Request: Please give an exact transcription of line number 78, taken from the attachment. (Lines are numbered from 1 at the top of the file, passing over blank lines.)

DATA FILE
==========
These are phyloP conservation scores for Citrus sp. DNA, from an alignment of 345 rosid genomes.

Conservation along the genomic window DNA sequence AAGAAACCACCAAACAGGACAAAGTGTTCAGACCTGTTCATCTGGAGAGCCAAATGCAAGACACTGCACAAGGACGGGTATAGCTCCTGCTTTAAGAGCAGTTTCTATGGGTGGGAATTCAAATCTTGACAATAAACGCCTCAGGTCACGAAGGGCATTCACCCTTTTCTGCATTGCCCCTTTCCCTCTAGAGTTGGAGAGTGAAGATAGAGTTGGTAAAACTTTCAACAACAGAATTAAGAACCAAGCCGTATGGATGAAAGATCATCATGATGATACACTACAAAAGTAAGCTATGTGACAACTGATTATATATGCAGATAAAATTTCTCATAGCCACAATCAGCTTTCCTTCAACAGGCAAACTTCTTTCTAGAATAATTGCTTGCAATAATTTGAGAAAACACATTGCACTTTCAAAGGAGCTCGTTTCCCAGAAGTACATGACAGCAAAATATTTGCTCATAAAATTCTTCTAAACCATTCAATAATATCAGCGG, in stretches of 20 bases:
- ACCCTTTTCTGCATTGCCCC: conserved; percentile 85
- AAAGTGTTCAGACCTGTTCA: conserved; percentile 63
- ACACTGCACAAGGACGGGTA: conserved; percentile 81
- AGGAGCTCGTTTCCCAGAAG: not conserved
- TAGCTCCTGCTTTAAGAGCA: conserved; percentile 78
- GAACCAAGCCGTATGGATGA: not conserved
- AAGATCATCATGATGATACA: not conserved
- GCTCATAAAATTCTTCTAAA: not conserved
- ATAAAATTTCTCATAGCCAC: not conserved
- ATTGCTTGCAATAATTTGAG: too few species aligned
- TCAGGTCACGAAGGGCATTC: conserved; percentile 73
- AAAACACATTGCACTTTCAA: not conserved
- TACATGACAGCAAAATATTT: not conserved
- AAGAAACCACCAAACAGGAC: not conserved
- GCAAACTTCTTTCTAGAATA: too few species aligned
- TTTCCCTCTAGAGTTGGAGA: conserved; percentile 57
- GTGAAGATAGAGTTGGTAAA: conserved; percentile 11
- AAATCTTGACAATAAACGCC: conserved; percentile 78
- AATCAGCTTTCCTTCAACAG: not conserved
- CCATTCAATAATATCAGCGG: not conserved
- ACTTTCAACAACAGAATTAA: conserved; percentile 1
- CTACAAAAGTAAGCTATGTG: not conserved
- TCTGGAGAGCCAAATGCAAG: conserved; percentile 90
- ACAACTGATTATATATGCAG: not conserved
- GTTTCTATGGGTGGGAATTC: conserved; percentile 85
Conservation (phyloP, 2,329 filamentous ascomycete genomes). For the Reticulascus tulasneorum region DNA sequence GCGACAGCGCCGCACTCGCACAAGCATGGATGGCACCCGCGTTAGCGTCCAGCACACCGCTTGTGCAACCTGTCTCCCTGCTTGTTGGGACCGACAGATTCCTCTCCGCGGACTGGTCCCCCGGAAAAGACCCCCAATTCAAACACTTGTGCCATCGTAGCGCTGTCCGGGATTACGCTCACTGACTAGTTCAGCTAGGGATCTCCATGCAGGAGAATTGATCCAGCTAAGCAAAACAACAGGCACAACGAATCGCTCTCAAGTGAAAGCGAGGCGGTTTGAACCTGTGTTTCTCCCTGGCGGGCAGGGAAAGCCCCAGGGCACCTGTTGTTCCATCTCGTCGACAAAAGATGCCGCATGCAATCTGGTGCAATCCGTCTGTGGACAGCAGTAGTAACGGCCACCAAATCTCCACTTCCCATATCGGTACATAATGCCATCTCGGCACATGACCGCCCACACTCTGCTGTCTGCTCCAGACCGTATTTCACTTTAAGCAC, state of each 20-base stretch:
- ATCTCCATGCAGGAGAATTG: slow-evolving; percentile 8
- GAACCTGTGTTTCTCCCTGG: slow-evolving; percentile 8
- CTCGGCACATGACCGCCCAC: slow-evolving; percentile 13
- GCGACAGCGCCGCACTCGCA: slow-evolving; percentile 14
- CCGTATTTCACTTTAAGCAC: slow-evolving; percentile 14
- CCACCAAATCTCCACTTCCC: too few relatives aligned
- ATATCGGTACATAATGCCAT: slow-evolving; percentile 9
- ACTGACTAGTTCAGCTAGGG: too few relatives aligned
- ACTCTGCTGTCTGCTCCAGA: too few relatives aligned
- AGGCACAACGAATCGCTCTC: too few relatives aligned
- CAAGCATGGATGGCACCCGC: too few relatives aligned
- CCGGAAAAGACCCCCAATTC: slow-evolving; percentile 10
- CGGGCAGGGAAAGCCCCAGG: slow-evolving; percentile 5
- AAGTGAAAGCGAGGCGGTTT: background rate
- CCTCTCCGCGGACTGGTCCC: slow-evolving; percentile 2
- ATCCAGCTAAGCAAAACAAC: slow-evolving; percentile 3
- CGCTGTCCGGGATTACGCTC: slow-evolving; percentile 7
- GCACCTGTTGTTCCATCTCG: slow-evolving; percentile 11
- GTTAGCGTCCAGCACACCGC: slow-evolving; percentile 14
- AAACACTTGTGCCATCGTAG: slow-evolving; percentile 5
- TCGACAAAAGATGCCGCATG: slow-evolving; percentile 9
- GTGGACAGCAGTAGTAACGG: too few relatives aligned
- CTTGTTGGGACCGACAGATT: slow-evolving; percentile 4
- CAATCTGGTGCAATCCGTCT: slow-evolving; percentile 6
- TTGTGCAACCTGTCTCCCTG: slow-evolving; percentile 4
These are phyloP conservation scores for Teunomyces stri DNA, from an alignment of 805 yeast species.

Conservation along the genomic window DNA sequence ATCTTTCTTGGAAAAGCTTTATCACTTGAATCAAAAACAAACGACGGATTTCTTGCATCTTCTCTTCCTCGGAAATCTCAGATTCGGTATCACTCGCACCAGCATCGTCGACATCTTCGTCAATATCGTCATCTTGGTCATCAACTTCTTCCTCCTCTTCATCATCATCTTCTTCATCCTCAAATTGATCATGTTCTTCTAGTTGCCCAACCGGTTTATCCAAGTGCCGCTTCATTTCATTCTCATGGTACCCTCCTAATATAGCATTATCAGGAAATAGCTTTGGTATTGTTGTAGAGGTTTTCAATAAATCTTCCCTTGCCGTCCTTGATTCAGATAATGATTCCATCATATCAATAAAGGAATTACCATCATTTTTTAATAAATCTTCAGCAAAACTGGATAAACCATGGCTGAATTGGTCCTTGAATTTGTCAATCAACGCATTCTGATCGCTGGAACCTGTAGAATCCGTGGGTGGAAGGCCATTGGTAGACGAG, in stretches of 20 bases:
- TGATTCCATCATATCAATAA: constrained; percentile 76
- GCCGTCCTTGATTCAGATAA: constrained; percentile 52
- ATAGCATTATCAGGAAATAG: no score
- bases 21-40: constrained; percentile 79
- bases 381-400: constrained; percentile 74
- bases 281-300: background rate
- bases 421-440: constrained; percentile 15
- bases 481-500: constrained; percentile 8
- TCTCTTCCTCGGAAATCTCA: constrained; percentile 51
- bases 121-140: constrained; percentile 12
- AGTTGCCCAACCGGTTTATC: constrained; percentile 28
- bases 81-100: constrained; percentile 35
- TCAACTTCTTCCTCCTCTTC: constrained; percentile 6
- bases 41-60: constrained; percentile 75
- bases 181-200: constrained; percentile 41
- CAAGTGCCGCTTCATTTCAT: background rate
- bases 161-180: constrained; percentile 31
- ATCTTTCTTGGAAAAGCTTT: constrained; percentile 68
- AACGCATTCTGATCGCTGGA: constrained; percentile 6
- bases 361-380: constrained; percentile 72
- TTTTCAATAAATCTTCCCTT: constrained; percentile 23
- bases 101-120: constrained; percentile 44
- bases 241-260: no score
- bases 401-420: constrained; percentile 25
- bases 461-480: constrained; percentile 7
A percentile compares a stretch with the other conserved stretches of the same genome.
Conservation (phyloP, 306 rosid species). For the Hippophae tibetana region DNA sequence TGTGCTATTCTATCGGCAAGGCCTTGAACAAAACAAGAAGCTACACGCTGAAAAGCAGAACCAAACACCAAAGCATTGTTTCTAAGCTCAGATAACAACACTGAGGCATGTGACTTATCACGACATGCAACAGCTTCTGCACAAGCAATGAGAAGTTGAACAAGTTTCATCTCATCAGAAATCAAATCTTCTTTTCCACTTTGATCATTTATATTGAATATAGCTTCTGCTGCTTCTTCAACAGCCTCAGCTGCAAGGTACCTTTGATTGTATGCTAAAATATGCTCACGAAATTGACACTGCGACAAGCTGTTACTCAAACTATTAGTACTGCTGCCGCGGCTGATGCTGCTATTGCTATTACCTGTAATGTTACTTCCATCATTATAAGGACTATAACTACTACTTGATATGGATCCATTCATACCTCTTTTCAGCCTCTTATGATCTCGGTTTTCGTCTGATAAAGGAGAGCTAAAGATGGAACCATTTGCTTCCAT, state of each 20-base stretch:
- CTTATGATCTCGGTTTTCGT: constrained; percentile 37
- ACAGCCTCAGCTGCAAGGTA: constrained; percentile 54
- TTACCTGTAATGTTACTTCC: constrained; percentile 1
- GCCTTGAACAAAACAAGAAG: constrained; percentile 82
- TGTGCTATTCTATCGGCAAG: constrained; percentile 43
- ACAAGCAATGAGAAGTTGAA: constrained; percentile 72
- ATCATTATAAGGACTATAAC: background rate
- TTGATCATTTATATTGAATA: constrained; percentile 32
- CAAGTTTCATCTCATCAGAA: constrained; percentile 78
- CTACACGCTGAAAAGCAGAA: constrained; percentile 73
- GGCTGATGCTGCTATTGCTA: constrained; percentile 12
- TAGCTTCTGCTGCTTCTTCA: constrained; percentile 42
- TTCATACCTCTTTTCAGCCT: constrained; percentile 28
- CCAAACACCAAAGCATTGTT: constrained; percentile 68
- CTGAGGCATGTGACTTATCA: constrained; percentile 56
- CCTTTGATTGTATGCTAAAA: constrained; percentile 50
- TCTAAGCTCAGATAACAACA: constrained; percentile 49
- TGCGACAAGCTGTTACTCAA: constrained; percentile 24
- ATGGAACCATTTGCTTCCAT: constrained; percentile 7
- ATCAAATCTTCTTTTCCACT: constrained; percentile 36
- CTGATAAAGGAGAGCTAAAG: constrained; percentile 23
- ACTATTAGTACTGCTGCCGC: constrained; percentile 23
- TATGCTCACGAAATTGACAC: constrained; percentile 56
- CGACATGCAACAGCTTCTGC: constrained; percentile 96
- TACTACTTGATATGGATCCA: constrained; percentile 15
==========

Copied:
- bases 241-260: no score